Beowulf: fame after death is the noblest of goals

Pages 8 (2008 words)
Download 0
Reputation, fame, and the building of both are central to the themes of Beowulf. In accordance with the pagan belief that there was no afterlife, the inhabitants of the world of Beowulf seek their treasure and glory in the living world, to build a reputation that will carry on after their deaths.


Identity in the world of Beowulf is made up of two main components - heritage, and reputation. Heritage is the sum of the deeds of one's forbears and the bloodline of one's ancestors. Reputation is the sum of the deeds of oneself. Beowulf's fame and identity are both made up of deeds performed by himself and his ancestors.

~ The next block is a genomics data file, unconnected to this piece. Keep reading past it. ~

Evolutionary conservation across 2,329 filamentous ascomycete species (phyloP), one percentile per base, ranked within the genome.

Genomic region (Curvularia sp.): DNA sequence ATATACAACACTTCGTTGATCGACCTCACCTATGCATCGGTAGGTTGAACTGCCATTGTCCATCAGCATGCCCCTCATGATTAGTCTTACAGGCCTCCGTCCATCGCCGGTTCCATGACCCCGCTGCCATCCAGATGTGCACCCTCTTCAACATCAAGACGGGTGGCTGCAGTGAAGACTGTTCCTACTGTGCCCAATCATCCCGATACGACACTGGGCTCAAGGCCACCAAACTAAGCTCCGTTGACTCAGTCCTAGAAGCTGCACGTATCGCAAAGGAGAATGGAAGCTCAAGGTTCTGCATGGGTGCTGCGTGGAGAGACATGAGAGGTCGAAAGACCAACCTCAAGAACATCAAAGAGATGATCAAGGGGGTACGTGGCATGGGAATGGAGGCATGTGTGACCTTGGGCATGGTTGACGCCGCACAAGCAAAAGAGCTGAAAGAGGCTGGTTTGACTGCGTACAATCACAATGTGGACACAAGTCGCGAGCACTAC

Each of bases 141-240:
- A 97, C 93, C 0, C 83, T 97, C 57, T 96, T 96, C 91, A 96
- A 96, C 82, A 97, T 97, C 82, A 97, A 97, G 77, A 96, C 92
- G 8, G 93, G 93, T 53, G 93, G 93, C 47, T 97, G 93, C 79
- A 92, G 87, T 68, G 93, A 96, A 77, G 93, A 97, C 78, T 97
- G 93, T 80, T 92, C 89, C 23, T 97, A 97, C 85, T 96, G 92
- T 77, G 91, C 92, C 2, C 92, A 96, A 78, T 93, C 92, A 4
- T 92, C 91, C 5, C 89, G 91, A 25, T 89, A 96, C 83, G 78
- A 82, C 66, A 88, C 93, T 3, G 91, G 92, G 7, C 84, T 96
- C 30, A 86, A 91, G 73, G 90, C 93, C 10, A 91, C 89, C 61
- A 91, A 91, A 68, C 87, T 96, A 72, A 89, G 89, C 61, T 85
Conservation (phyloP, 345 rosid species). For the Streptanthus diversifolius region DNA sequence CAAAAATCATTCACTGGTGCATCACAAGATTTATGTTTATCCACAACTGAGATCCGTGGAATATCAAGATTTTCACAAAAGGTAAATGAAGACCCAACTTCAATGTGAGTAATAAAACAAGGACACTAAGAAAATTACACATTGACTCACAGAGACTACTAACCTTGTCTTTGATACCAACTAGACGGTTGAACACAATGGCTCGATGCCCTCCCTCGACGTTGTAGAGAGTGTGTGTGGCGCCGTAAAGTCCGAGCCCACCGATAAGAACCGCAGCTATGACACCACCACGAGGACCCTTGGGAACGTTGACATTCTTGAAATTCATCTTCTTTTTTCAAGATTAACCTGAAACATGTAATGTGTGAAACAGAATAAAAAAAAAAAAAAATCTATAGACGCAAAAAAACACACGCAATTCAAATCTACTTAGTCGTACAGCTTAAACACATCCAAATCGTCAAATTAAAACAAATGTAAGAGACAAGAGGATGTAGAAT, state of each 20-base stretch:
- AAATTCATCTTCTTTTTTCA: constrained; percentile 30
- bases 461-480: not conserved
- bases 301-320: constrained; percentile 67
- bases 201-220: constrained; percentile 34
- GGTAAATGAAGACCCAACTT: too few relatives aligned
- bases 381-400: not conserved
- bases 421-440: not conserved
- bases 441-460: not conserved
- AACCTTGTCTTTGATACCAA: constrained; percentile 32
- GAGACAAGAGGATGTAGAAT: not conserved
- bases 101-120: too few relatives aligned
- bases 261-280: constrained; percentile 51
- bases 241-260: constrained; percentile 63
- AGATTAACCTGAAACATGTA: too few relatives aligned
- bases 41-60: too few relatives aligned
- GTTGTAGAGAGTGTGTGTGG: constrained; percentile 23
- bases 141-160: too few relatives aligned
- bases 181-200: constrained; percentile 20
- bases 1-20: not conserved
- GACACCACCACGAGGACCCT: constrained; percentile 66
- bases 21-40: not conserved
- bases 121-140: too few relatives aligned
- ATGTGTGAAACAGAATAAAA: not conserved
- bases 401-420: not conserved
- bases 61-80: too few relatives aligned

Beowulf introduces the reader to a world where every man is known in relation to someone else. Even Grendel is introduced to the reader as being "conceived by a pair of those monsters born of Cainpunished forever for the crime of Abel's death" (105-108) Grendel is known firstly by mention of the deeds of his ancestor, Cain - it is only in the following lines that the deeds of Grendel himself are told. Beowulf himself is first introduced to the reader as "Beowulf, Higlac's follower and the strongest of the Geats", (193-194) and subsequently introduces himself as the son of "a famous soldier, known far and wide as a leader of men". (261-262) He is talked of by the Danes as "a mighty warrior, powerful and wise", (370) and a man with "thirty men's strength". (380) This is even before Beowulf and Hrothgar have met - clearly Beowulf's fame is such that it precedes him a fairly long way.
For the most part, characters do not speak without first introducing themselves in relation to their ancestors and each introduction of a character by the narrator necessitat ...
Download paper
Not exactly what you need?